Lilian, born in Fujian China, studies at Madeira High School in Virginia, the USA. She wrote to us sharing her experiences with school bullying both in China and in the USA.
Author: Lilian Huang (pseudonym for privacy)
Wrote in: 2021
I will start my story from the last year of my preschool. I moved from a small town in China to the city and transferred to another school. The new school was different from the one I attended previously because it was a private school that taught some English and other courses. The first days of school seemed to go well. But things changed when the head of a group of boys began giving me trouble. I didn’t know why he picked me, whether it was because he did not like me or because he just wanted to have some fun. Most times, bullying happens without a proper reason.
They began noticing how different I was from them. I was different because I didn’t know how to write or speak English, and I couldn’t do calculations well since my previous school did not teach these things. My appearance was also different. I had short hair like the boys, I was taller than other kids, and I was a bit chubbier than the other girls. These differences all became the reasons for them to insult me. They called me names like “bumpkin,” “stupid,” and “fat pig.” But that wasn’t all. They pulled my hair, pushed me, and punched me. These memories have faded, and I can’t remember the details of the entire story.
However, there are some moments embedded in my memory. Those moments of helplessness seemed like I stayed in a deep black hole with no light at all. One day, when those boys had beat me up again, I ran to my teacher. I wanted her attention so badly, and I used all my strength to grab her by shaking her clothes. For me, I was firmly grasping onto my last hope of help. She was the only one who might help. She was standing beside the lockers writing something. I was crying while I told her what had happened. But no matter how much I tugged at her clothes and asked for her help, she did not even look at me. She was looking at the book, and her hands kept holding the pen and writing. She glanced at me for only one second and continued her work. I saw merely coldness in her eyes. Then, I heard the words that I cannot forget: “I’m busy right now. They are just playing with you.”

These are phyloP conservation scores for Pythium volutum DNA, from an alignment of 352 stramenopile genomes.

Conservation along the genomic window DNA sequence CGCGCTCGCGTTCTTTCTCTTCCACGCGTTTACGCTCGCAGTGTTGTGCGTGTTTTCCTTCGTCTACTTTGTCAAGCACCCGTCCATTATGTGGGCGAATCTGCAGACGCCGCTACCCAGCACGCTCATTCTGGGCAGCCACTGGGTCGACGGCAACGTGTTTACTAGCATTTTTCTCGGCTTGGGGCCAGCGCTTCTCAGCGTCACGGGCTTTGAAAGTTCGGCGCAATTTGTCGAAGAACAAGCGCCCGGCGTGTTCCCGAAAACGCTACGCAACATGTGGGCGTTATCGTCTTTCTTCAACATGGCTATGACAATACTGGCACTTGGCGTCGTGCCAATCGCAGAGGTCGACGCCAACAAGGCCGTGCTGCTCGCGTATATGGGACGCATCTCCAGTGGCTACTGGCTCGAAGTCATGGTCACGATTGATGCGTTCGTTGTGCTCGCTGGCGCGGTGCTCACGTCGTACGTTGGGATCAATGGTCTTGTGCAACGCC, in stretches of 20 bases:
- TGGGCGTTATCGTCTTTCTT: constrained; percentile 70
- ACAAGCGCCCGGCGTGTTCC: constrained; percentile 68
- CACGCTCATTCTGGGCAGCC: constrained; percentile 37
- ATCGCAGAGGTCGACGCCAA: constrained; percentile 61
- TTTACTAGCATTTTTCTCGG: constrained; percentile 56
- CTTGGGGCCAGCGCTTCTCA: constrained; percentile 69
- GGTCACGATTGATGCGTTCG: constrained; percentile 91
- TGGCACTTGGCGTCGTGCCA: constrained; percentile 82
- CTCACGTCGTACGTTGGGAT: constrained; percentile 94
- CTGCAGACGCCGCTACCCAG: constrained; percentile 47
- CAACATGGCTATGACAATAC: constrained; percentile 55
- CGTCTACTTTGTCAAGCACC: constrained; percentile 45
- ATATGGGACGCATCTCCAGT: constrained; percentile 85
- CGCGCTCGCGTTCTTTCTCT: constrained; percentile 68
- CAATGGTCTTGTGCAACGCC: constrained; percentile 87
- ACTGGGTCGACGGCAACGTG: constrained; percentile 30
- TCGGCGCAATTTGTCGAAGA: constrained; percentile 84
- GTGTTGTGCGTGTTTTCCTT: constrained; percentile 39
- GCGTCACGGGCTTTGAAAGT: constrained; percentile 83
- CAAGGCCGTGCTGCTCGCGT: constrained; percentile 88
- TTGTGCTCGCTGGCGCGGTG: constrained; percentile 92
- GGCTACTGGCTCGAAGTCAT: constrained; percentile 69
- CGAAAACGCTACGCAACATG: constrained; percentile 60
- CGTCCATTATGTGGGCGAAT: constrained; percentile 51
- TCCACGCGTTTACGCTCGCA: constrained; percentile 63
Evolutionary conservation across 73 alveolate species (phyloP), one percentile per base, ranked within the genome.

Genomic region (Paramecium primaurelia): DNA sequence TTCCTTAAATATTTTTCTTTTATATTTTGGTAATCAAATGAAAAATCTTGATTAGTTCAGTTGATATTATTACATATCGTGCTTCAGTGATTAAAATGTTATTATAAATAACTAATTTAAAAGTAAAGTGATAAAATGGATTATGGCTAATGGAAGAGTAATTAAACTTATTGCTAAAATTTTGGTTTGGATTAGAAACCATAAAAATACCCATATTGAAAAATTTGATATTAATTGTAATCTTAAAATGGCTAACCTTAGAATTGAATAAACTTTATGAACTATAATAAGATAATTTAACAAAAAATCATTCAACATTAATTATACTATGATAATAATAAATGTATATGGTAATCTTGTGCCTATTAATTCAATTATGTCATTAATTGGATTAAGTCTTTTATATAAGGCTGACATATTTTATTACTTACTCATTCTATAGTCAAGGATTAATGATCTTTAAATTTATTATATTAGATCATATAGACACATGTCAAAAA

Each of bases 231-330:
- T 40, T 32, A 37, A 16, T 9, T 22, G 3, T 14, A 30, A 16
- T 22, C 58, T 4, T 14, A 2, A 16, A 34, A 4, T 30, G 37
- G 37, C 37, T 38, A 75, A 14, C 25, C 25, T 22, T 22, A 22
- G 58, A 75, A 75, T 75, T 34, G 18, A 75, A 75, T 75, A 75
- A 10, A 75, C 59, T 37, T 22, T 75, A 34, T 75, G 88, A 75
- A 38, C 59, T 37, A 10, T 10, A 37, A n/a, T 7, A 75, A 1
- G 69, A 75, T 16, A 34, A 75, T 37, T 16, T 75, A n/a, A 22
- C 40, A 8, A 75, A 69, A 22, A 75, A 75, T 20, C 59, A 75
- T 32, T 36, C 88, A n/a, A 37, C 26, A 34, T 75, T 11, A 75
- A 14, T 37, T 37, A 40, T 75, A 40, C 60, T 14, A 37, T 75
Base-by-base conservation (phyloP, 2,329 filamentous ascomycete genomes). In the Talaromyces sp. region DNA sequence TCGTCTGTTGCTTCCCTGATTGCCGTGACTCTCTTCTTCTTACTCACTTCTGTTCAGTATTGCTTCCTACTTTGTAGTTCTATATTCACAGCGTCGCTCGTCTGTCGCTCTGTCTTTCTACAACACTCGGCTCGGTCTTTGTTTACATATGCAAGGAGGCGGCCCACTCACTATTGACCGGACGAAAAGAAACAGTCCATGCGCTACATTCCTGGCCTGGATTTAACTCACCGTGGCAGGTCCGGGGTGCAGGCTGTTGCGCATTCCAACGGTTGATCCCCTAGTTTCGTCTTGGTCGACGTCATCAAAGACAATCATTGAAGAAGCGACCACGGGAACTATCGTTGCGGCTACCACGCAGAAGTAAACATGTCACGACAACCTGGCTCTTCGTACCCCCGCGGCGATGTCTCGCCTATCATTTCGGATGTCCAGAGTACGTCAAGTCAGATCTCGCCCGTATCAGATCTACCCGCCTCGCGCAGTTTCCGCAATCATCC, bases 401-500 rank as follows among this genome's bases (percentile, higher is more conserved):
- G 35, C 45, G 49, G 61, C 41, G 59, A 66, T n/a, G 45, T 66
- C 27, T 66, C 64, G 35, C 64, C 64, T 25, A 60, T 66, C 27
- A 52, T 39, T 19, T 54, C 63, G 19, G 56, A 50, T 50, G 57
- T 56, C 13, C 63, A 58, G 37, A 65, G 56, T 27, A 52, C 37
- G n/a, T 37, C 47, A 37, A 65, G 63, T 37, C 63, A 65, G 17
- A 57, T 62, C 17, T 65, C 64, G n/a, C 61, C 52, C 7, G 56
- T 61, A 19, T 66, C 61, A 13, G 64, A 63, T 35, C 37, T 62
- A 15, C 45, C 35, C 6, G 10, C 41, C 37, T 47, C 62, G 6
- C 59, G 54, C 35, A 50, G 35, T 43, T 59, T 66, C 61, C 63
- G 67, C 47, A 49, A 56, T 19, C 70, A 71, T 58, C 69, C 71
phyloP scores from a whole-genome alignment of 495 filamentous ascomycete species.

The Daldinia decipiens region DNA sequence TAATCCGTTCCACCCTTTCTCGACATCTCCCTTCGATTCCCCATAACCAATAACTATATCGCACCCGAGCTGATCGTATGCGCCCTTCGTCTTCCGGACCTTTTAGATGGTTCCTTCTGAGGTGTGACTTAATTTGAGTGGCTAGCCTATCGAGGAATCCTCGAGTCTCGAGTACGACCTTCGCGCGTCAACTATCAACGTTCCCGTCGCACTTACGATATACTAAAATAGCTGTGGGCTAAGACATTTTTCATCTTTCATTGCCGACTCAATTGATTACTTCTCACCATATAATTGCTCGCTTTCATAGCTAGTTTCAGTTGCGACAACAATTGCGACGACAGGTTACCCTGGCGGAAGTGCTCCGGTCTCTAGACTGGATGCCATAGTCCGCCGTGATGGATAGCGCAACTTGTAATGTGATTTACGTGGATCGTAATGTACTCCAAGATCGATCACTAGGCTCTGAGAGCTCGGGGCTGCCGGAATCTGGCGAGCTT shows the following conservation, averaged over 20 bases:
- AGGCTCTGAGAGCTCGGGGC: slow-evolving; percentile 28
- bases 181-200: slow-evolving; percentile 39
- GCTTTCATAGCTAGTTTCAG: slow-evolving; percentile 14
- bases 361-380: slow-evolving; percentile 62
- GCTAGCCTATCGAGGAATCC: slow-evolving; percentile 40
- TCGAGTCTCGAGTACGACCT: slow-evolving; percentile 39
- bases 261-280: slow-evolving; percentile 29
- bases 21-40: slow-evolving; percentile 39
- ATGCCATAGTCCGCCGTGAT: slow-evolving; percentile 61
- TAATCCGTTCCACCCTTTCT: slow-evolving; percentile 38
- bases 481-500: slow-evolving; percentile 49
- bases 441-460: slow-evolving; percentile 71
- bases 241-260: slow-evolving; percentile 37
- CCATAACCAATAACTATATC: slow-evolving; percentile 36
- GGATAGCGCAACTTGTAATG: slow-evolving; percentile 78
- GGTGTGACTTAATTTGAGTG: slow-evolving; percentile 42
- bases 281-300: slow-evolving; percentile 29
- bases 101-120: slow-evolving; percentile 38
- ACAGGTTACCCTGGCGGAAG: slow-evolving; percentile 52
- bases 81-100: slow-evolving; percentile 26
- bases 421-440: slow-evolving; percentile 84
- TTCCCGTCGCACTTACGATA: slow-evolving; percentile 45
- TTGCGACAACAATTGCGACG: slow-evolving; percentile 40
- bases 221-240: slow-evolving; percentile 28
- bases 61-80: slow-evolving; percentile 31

My parents were always busy with their work and didn’t have time for me, even after telling them what happened. My dad was working abroad at that time and didn’t spend much time at home. My mom went to work before I got up every day and often came back home after I went to bed. We could only spend time together on the weekends. I told them what happened in school, but they thought there was only half a year left for me until I went to primary school. They believed I should either tell the teacher or solve the problem by myself. I also told my grandma about the bullying, who thought I should avoid trouble by not telling others about it. Growing up, my family only taught me not to cause trouble. They didn’t teach me how to set bottom lines when interacting with others, nor how to protect myself when needed.
At the time, I didn’t realize this was bullying. Only when I look back at it now, I realized the influence it had on me. For years, this experience of being neglected made me believe that I’m not an important person. I made a lot of effort to try to make others notice me and like me. Regardless of how great my friends described me as a person, how good my grades were, or how well I was at many things, I was never confident about myself. At that time, my mindset contributed to why I was bullied again and why I continue to feel even badly about it many years later.
Sources of the pictures:
Are you or a friend in a Crisis?
Your questions on mental health | CandleX Classroom
Depression stories from our community members (both adults and teens)
CandleX Column | Communit